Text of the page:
Is anyone else having a hard time taking the Bill of Rights Committee seriously? This is an Athens-based group that's seeking to ban oil and gas deep-shale drilling activities within a 20-mile radius of Athens.
The committee first tried to persuade Athens City Council to adopt the 20-mile ban on oil and gas "fracking" and related activities.
Apparently detecting City Council's justifiable anxiety about adopting a law that would get challenged (and crushed) in the courts, the Bill of Rights Committee now plans to submit the 20-mile fracking ban to Athens city voters as an initiative.
Some council members have expressed support for this heavy-handed fracking legislation, which makes me wonder how these folks got voted into office. Well, scratch that; this is Athens after all.
Nonetheless, I would argue that we should be very concerned to have elected city officials who don't realize the problem with telling people who live far outside the city limits what they can and cannot do with their private property. If there's a relevant parallel to this sort of municipal overreach, I'm all ears.
We should also be concerned about having City Council members with so little foresight as to not anticipate the impossibility (and absurdity) of sending Athens city enforcement agents into, say, Hocking County (within the 20-mile limit) to arrest or fine someone for sinking an oil well.
Perhaps the rudest aspect of this carnival sideshow in the eternal local debate over fracking is the committee's namesake, the Bill of Rights.
It's an absolute certainty that our forefathers – the bewigged dudes who drafted and signed the U.S. Constitution and Bill of Rights – would not have condoned one governmental subdivision trying to restrict the property rights of residents from another area, who had no say in the matter.
The Revolutionary War, after all, came about because American colonists recoiled against the British crown levying taxes on people who had no vote on the issue. If "no taxation without representation!" served as a justifiable rallying cry for American colonists, how is "no regulation without representation!" any different?
Make no mistake; this is not a manifesto against environmental (or other) regulation by local, state or federal authorities. In those cases, the government enacting and enforcing the law has been elected by the voters, or appointed by people who were elected by voters. I'm all for that.
Similarly, if the Bill of Rights Committee in Athens – or the Athens City Council – wanted to enact a fracking ban within the city limits, I'd have no problem with it. The state would have a problem, most assuredly, because of a state law that delegates all oil and gas regulation to state agencies; however, that's their problem, not mine.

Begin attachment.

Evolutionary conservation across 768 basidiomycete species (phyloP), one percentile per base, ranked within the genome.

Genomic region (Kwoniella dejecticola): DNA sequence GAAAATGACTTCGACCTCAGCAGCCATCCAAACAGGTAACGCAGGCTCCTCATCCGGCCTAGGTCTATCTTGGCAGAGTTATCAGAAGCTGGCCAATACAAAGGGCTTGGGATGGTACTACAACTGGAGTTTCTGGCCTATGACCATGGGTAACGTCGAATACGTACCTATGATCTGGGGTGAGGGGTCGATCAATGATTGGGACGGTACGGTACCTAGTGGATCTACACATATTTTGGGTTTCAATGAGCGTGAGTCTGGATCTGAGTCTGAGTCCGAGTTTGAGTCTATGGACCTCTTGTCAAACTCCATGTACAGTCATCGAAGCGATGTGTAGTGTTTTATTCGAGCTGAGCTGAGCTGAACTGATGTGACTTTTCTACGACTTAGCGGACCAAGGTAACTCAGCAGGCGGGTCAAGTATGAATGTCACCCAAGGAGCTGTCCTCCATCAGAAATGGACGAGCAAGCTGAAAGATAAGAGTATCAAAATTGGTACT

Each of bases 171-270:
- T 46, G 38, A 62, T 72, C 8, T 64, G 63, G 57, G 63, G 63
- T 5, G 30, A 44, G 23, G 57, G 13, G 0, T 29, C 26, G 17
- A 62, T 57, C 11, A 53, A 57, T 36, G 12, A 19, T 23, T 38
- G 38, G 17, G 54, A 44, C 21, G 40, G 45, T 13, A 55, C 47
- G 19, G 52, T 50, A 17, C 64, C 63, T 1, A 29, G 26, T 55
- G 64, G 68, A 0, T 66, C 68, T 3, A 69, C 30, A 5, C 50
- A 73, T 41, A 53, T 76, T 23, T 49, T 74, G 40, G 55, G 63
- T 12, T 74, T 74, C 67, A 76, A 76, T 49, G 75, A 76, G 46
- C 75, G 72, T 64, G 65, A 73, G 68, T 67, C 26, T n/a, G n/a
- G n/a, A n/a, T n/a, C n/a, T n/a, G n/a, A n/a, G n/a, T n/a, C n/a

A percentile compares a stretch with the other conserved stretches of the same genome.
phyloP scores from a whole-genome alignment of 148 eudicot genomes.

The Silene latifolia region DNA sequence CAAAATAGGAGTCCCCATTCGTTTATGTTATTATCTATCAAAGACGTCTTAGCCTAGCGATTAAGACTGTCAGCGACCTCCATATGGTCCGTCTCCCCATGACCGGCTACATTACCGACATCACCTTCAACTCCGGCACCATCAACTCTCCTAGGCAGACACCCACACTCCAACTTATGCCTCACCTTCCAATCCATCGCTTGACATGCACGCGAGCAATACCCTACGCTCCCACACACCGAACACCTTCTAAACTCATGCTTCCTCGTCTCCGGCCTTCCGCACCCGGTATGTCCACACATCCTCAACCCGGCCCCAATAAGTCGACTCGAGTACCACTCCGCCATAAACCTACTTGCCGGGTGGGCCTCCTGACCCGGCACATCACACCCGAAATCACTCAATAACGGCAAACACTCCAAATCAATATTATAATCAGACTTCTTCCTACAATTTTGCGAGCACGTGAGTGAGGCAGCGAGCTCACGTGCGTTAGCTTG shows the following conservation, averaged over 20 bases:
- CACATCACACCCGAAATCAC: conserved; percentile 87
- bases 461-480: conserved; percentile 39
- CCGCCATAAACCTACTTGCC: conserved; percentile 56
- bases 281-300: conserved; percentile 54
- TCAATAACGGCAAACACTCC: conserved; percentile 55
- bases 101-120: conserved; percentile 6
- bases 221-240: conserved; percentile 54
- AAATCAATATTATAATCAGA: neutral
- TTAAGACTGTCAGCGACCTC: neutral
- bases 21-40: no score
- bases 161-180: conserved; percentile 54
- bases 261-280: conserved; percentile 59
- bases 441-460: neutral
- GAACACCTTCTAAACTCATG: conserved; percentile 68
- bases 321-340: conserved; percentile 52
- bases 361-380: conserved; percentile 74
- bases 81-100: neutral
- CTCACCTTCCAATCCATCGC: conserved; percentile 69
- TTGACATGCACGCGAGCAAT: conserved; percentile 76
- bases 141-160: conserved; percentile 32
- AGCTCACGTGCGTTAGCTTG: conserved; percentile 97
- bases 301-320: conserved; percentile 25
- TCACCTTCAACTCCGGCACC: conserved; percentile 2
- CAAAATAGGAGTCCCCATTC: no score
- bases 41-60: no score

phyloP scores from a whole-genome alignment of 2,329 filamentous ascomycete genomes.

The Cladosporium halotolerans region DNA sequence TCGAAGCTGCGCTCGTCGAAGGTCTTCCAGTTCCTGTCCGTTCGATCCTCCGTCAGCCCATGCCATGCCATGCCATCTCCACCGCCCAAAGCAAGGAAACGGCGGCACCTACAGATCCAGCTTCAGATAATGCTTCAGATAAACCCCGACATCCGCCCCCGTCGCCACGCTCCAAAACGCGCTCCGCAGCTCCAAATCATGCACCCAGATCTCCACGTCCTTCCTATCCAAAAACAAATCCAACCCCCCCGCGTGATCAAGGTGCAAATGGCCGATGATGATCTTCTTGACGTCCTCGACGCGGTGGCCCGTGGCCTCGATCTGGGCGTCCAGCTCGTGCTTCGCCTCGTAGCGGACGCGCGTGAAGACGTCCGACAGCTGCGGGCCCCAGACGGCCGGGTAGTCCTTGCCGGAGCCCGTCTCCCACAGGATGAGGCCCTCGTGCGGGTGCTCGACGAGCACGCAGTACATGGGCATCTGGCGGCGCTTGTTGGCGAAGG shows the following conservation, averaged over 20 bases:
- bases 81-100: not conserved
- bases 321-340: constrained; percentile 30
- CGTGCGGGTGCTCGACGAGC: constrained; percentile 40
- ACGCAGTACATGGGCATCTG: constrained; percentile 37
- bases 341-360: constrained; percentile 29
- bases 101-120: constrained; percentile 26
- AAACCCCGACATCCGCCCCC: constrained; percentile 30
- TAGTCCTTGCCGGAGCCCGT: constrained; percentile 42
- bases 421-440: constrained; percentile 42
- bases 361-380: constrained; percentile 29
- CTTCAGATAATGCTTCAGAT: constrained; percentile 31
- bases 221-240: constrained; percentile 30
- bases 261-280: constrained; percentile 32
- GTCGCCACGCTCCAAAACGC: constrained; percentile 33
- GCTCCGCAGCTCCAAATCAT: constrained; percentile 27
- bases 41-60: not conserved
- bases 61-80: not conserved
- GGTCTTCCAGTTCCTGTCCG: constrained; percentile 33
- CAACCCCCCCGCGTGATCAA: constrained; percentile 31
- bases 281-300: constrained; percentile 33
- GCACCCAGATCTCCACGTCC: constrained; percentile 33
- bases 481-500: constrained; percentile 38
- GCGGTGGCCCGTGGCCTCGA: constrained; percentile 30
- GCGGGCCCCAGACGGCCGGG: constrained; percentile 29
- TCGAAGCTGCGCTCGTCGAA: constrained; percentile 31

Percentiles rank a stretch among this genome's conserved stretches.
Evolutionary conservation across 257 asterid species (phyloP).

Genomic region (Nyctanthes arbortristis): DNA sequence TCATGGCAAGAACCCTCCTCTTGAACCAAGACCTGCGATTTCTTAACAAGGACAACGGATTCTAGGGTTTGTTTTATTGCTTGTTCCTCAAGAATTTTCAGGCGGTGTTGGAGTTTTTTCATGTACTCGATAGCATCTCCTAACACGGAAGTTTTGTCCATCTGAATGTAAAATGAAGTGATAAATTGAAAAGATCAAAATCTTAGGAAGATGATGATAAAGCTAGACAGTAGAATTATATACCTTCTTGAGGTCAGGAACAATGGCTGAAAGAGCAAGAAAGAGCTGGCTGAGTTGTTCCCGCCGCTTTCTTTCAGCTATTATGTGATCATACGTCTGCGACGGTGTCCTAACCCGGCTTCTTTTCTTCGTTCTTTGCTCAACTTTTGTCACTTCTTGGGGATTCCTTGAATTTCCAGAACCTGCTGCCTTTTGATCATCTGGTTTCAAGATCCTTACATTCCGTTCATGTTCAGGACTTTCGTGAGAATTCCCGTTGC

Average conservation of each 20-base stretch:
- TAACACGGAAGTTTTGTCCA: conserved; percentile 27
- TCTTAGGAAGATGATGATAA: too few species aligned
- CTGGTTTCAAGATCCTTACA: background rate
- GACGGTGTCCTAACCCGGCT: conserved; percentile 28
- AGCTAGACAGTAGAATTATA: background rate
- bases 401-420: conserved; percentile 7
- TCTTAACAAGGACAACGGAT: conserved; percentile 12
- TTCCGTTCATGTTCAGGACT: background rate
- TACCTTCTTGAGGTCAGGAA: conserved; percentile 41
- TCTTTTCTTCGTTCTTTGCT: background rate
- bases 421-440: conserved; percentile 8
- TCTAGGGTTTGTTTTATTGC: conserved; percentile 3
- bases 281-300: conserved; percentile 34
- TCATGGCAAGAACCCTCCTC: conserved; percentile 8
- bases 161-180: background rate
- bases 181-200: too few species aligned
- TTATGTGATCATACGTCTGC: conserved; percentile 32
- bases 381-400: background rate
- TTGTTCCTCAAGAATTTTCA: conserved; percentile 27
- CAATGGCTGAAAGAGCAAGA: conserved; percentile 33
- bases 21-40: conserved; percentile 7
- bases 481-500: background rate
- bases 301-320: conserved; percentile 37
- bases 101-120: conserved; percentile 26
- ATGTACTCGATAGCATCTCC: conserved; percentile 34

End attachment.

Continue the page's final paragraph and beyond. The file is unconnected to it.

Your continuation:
So how does the Bill of Rights Committee come to the conclusion that a city or town can regulate drilling activities not only in the town, but as far as 20 miles away?
They cite a state law that seems to give municipal authorities the power to prevent pollution in streams that provide drinking water to that city or town. The law extends that jurisdiction – where the city or town can penalize someone for polluting its water supply – to 20 miles beyond the city limits.
The Bill of Rights Committee argues that horizontal hydraulic fracturing for oil and gas, as well as disposal of fracking wastewater, out in Athens County and adjoining counties will contaminate drinking water that the city of Athens gets from the Hocking River watershed.
The problem with that argument is that the statute seems to apply to situations where someone is actively polluting the stream, not situations where someone may – or may not – pollute the stream at some point in the future (and then, only indirectly, with no smoking gun as to the person or company's responsibility for that contamination). With the fracking issue, you have a black-and-white dichotomy, where supporters say no streams have ever been polluted, while opponents suggest it's an inevitable consequence of fracking.
The truth (of course) is actually someplace in between. While stream or river pollution can occur as a result of nearby drilling operations, it's a rarity if the well has been properly engineered and drilled, follows regulations, and is carefully monitored and inspected by the state.
That's a big "if," for sure, and residents who depend on clean drinking water can be forgiven if they're not convinced that the company and state regulators will ensure that no contamination will occur.
That's why they need to lobby their state lawmakers for whatever level of oil-and-gas regulation (and taxation) they think is appropriate. That's the correct chain of command in our form of government.
The Bill of Rights Committee, however, would like to take an end-run around democracy, by having elected representatives in one small geographic area –the city of Athens – ban an industrial activity (and related real-estate activities) outside of that area, on the premise that it "might" eventually pollute the city's water supply.
Sorry, committee members, that's a fantasy. Your 20-mile fracking ban will never achieve lift-off, and if it does manage to elevate more than an inch or two off the ground, this screwball scheme will be shot down in the courts so fast your heads will spin like a high-velocity drill bit.
The result? Our proudly progressive community will become a caricature of lefty overreach, our own Buckeye State "Portlandia."
Athens City Council members who have indulged this doomed-to-fail, fundamentally undemocratic effort should be sentenced to a year of remedial civics lessons.